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Solar sector prepares for possible August subsidy cut

A worker fits solar panels to a roof of a council house in Wrexham, Wales, on 24 February, 2012. U.K. house prices held their value for a second month in February, boosted by a seasonal increase in demand and a rush to beat the expiration of a property-tax exemption, Hometrack Ltd. said. Photograph: Paul Thomas/Getty Images
Speculation is mounting that the government will impose the next round of cuts to the subsidy for solar electricity on 1 August, after it last week missed a legal deadline to make the changes on 1 July.

The Solar Trade Association (STA) has today written to its members advising them to prepare for the next round of cuts to the feed-in tariff in the first week of August, as many installers were confused by the government’s failure to clarify its plans.

Energy and climate change ministers last week hinted they would push back the expected 1 July deadline for the next round of cuts, in the wake industry warnings that demand had dropped significantly in recent weeks following the most recent round of cuts in April.

A spokeswoman for the Deparment of Energy and Climate Change (DECC) today told BusinessGreen that the cuts were now unlikely to take place on 1 July, as it had missed a legal deadline for notifying Parliament 40 days prior to introducing the cuts.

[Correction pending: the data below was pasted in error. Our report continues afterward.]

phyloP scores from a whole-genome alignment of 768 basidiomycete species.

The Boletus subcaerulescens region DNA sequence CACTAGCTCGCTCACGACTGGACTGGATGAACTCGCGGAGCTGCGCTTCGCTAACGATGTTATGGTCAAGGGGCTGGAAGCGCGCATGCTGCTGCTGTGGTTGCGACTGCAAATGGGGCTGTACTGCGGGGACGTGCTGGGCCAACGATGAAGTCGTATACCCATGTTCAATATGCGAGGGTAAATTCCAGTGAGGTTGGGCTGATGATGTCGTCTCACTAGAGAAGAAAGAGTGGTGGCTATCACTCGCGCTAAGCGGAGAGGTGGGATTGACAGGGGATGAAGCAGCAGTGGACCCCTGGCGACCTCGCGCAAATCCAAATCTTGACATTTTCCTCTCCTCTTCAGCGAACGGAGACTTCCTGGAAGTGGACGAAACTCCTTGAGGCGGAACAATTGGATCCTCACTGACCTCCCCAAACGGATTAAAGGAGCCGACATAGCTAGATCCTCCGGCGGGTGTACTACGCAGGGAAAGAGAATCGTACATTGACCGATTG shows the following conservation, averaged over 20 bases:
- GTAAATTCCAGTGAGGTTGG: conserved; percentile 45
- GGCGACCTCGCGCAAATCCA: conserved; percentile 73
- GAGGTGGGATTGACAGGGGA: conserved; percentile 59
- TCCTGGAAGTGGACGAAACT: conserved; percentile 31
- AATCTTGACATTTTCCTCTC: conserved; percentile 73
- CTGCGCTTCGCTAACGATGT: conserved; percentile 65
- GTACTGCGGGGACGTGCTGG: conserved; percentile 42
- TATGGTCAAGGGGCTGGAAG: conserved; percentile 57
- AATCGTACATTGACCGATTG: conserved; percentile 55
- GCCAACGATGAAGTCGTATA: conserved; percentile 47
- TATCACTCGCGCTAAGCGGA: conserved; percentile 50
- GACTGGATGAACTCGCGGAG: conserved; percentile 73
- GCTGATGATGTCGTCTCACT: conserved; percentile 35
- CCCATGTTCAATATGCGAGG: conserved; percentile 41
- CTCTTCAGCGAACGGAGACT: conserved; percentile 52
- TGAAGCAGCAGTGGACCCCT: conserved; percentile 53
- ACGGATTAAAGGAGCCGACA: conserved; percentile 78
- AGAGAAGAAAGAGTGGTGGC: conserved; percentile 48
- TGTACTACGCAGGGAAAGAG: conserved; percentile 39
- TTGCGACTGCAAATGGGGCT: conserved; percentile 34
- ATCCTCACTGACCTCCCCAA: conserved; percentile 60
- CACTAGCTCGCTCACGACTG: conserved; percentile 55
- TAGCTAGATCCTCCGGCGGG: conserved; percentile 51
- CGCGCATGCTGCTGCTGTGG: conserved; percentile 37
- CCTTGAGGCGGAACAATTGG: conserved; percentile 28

However, she refused to confirm the new date, saying only that an announcement would be made in the coming weeks.

But Leonie Greene, head of external affairs at the STA, told BusinessGreen that it now believes the cuts will be pushed back to the first week of August, adding that it would “make sense” to delay the plans by exactly one month from to 1 August.

She said STA has sent a short note to members explaining that their predictions were based on its “best intelligence”. The letter also forecasts that DECC would confirm its plans within the next week.

She maintained the STA does not know the proposed scale of the planned cuts, but said it was confident that the government was listening and responding to industry concerns about its plans to impose complex cost control mechanisms.

Solar installers are particularly concerned that the proposed policy would only allow the government to reduce tariffs if demand was too high, but would not include a way of increasing the tariff if demand crashed.

Greene said members were also keen for the government to publish further details on whether it would continue to link the feed-in tariff to the Retail Price Index, and to find out the future subsidies for aggregated solar schemes.

However, the news is likely to frustrate some members of the solar sector who have been urging the government to delay the cuts until October to allow time for demand to pick up following the recent market crash.

The Cut Don’t Kill campaign last week warned that any change should have a genuine effect on helping to boost demand, rather than being a purely “cosmetic” delay.

The Guardian
Date: 21/05/2012
Author: Jessica Shankleman

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